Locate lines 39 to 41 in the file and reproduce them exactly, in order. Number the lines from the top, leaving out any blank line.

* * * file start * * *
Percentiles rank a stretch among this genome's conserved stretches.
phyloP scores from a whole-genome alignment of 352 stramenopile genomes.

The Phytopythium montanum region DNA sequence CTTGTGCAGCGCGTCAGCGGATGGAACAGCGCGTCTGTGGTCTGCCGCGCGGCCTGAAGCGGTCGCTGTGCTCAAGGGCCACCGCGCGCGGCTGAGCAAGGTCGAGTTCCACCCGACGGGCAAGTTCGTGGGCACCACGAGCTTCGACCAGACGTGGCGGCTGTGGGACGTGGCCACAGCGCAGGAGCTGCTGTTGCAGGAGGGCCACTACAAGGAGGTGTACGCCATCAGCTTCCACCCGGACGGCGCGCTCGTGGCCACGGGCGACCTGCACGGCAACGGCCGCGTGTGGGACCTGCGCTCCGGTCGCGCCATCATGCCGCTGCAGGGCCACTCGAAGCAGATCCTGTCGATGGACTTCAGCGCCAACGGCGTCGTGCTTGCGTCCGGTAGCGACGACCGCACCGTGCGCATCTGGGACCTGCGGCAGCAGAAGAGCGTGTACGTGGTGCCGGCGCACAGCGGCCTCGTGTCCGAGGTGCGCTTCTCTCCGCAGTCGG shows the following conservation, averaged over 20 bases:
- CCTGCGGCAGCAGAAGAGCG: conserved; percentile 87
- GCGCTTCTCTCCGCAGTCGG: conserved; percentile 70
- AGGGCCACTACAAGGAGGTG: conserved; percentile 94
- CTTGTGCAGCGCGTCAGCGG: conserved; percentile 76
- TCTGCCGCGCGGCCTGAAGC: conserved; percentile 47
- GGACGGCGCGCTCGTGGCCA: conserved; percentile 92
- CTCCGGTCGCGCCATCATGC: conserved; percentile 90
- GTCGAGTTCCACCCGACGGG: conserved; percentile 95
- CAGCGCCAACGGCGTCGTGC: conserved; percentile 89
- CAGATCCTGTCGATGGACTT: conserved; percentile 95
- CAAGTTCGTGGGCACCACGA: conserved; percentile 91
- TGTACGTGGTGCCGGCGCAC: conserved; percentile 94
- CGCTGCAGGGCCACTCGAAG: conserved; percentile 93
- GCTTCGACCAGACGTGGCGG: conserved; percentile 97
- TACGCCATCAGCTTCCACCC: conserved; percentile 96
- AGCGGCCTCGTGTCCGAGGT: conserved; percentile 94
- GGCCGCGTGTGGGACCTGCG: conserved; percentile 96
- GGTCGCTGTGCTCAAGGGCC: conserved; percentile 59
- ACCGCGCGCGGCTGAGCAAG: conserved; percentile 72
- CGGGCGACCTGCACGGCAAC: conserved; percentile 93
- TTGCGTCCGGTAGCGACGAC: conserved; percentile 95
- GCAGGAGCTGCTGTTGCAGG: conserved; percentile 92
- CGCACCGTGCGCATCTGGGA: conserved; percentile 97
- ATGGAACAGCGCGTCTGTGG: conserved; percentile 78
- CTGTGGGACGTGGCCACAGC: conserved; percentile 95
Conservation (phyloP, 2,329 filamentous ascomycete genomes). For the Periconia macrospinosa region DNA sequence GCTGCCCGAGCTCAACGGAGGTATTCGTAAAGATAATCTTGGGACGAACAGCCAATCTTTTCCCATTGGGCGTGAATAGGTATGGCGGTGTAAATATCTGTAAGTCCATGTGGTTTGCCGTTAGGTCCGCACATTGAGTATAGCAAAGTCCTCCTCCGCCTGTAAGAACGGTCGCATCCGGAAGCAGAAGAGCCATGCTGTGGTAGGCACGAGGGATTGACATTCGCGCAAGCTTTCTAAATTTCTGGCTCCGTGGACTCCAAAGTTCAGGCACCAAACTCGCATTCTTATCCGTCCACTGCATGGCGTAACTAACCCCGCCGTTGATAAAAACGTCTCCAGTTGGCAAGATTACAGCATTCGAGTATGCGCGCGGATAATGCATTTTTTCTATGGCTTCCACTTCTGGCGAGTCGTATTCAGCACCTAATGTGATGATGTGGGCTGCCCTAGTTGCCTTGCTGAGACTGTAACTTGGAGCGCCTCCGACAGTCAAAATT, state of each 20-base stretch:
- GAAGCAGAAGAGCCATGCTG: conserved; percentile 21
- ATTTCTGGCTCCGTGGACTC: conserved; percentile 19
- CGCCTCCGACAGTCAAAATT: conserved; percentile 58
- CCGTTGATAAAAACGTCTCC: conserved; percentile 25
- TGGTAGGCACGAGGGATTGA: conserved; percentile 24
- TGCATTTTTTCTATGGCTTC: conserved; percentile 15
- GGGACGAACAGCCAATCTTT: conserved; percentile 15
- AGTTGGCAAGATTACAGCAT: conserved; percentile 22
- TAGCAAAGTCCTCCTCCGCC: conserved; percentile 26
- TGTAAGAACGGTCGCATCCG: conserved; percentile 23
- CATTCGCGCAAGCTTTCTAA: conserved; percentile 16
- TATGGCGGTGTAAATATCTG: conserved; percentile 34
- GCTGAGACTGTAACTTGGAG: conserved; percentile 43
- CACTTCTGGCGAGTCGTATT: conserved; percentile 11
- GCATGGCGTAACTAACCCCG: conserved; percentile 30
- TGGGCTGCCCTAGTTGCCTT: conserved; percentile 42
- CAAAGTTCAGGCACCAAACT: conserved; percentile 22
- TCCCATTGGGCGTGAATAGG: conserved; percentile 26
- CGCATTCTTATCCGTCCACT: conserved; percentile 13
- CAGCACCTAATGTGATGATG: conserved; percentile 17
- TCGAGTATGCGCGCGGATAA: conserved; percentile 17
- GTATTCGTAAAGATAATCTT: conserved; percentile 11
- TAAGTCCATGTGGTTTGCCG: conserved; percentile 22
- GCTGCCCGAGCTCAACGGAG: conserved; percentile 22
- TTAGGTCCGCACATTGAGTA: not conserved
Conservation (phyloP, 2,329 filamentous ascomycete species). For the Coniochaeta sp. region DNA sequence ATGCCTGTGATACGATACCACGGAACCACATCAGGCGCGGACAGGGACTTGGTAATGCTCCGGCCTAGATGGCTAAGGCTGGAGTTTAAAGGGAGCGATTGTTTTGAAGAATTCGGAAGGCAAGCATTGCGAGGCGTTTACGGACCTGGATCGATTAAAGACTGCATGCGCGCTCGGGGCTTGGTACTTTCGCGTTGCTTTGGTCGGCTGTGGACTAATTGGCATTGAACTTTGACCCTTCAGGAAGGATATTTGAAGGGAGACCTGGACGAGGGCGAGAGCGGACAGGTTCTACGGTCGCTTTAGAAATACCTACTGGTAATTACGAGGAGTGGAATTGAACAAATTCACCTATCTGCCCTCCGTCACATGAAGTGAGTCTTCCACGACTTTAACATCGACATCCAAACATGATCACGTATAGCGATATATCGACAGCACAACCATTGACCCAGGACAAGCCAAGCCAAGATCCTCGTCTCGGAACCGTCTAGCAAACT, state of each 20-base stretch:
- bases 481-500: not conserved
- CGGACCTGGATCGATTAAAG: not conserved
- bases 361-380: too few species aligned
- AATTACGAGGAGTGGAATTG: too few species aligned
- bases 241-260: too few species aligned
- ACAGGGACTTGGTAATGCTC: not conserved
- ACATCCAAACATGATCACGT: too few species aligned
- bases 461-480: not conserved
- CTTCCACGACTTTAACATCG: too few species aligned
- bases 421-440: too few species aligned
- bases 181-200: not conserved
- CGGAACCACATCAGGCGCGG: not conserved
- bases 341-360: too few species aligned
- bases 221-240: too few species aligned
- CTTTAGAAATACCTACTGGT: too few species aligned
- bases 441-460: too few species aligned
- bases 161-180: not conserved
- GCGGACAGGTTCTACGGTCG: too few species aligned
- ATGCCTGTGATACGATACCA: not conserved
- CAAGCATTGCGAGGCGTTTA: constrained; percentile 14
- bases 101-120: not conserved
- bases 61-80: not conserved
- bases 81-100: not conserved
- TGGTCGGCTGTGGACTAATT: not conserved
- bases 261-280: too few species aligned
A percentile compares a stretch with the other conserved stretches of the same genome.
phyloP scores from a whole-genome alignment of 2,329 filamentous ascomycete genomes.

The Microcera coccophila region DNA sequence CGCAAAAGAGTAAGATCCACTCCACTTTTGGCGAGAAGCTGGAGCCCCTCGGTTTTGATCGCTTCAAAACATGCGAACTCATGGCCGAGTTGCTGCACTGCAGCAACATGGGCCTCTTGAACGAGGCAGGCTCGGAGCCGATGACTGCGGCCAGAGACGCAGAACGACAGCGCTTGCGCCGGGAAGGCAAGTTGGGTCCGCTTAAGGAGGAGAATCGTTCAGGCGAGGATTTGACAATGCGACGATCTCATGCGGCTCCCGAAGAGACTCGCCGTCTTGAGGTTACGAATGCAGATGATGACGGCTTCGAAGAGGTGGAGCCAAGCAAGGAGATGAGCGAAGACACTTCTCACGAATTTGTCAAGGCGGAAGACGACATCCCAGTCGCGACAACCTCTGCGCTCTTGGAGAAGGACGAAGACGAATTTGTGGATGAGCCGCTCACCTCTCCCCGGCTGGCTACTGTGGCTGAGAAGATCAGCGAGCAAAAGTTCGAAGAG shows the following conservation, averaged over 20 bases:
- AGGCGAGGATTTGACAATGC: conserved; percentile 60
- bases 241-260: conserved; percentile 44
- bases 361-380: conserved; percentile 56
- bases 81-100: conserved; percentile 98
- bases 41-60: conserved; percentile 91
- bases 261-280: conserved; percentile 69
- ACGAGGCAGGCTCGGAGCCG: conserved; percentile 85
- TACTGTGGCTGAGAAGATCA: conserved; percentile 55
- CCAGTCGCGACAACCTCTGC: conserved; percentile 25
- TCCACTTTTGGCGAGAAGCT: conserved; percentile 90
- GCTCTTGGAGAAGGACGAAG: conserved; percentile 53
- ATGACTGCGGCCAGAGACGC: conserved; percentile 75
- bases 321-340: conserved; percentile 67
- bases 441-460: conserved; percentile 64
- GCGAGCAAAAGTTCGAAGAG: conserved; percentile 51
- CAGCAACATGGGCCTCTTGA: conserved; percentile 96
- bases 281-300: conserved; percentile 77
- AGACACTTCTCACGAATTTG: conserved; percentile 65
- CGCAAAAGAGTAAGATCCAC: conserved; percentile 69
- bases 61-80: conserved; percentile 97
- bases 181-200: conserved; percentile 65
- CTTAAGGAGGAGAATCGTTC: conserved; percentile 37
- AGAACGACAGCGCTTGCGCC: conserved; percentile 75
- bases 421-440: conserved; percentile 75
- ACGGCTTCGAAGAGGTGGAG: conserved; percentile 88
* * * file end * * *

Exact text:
- TGTAAGAACGGTCGCATCCG: conserved; percentile 23
- CATTCGCGCAAGCTTTCTAA: conserved; percentile 16
- TATGGCGGTGTAAATATCTG: conserved; percentile 34